MP expresses ‘disappointment’ at bid to axe ancient oak trees
- Credit: Archant
Bury St Edmunds MP Jo Churchill has called the proposed felling of two centuries-old oak trees in Thurston a “disappointment” - as Extinction Rebellion (XR) protestors prepare a last ditch bid to save them.
Persimmon Homes has planning permission to build a new cycleway and footpath in Ixworth Road, which will connect the village with its new housing development.
The developer said its plans to build 250 homes “would make a substantial contribution towards addressing the housing needs locally”.
However, the scheme has proved controversial as it would mean a number of oak trees, some believed to be around 300 years old, would need to be removed.
Just as Persimmon contractors prepared to remove the trees in March, XR activists began surrounding them in protest - with some even perching themselves in the branches.
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The protest appeared to have forced Mid Suffolk District Council into a rethink, saying they would “explore other options” that could keep the trees.
However, Persimmon have now written to Thurston residents revealing they plan to recommence work on the pathway on Monday, June 1, arguing two trees near the housing development need to be removed due to safety concerns.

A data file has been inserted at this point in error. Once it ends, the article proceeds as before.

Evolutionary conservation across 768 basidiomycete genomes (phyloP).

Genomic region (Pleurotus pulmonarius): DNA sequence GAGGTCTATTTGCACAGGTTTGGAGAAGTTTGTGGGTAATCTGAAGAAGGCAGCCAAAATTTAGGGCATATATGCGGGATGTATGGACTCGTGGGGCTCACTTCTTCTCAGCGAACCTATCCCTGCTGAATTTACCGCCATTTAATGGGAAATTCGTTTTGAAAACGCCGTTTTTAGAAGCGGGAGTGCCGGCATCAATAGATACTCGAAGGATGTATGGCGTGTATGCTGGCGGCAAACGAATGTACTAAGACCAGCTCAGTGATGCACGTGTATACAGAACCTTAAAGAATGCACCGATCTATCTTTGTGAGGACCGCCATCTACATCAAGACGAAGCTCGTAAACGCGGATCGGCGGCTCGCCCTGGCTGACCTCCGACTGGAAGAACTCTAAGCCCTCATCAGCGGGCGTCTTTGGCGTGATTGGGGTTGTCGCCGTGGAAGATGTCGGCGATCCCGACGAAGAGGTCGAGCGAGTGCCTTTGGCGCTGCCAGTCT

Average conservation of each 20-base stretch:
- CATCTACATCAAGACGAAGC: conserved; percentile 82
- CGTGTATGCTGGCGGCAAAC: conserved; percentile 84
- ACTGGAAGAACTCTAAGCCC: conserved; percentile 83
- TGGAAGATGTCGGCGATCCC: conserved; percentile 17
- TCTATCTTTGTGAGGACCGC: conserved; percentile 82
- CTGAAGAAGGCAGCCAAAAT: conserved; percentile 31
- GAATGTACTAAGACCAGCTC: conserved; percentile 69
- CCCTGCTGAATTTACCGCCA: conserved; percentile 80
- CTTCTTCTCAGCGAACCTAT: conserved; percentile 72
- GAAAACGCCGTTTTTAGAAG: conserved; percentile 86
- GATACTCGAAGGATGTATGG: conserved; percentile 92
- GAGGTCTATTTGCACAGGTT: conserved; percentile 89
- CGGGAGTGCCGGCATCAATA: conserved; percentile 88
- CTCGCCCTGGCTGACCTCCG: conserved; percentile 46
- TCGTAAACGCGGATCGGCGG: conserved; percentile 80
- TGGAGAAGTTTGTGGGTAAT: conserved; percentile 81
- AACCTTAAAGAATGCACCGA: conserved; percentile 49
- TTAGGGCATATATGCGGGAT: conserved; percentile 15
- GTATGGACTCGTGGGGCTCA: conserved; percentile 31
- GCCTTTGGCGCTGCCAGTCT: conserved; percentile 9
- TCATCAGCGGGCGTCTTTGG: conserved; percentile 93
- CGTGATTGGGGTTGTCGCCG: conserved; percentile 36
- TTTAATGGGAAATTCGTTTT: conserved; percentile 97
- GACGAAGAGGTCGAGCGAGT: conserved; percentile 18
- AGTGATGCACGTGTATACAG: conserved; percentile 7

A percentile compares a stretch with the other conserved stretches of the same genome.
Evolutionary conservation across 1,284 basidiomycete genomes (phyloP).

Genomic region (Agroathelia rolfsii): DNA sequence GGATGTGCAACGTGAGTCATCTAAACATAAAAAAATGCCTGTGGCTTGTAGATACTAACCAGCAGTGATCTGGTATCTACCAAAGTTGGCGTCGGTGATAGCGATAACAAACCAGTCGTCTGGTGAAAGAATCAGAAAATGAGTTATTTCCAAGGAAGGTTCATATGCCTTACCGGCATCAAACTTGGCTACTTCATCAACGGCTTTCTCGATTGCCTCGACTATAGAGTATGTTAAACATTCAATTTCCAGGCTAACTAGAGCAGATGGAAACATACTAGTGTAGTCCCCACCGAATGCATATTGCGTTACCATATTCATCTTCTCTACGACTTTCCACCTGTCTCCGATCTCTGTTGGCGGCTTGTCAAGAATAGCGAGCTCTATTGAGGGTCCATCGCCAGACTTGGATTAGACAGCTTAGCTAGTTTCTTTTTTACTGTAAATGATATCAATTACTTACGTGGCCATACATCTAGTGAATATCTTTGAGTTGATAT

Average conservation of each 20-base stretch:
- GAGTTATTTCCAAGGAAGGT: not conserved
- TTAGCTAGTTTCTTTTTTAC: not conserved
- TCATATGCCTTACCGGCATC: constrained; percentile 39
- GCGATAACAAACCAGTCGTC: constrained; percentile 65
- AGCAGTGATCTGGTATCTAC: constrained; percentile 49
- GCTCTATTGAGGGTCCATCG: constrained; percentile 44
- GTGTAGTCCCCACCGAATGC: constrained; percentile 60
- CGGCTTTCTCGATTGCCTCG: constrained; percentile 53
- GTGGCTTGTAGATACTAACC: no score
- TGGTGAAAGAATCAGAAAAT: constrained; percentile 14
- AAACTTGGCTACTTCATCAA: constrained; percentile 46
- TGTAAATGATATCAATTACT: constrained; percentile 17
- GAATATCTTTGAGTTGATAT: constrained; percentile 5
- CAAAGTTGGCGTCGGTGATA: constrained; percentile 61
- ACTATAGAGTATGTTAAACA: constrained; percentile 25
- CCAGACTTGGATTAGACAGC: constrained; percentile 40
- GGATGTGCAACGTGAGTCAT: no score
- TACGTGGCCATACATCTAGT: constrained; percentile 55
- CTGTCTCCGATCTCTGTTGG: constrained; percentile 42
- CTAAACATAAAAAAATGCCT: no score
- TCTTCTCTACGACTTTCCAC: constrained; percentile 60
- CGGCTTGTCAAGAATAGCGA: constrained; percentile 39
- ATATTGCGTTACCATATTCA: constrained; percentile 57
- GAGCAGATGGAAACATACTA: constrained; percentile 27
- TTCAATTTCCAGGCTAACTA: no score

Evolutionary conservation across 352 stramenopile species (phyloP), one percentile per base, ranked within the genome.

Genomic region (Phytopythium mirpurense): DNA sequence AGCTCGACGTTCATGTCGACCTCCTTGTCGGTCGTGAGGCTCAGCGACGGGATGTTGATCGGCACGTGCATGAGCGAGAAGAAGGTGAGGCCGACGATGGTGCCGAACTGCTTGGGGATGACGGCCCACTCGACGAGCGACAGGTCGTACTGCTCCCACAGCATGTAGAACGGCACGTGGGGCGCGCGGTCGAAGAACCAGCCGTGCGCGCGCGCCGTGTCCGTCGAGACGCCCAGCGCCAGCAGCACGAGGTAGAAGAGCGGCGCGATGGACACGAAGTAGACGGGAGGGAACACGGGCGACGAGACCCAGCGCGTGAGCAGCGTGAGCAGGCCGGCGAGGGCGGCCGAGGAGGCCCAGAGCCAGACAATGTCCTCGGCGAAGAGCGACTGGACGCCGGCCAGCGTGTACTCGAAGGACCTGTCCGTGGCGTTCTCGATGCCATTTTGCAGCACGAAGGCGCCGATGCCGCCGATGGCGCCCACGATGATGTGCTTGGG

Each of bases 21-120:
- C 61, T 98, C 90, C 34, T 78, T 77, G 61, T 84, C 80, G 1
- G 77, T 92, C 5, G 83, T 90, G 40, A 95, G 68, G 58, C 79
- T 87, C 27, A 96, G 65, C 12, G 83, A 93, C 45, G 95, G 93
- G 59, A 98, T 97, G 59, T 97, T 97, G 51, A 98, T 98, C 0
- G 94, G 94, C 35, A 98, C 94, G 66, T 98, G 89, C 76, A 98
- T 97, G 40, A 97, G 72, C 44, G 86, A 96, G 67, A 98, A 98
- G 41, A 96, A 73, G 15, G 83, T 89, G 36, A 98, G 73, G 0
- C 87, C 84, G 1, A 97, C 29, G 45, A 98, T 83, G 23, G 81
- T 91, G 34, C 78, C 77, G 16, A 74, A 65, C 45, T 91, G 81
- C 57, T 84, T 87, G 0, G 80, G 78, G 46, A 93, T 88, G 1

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Mrs Churchill has been in contact with Mid Suffolk and Persimmon - but said she was relieved to hear the developer was planning to leave some of the other trees in Ixworth Road standing.
She said: “Persimmon and Mid Suffolk explained that the that the two trees had to be removed for safety reasons and access to the site.
“I am pleased, however, that following my previous correspondence the council and developer were able to draw up alternative plans for the cycleway and ensure a majority of the trees would be saved.
“I know this will be a disappointment for many local residents in Thurston and I have made it very clear that beyond the two trees being taken down for safety reasons, all other remaining trees should be left untouched.
“I also requested Persimmon worked with the local community to plant more trees so future generations have access to green spaces to enjoy.”
However, determined XR activists have pledged to protect the trees and are planning a socially-distanced protest from Monday.
A spokesman said: “Last May, the UK government declared a climate emergency, admitting for the first time, publicly, that the ecological collapse being wrought by human activity needs to be halted as quickly as possible. “How then, in this situation, can Mid Suffolk District Council and Suffolk County Council consider the destruction of such trees, which have so much carbon stored within them, to be acceptable?”
Persimmon has been contacted for comment on Mrs Churchill’s remarks.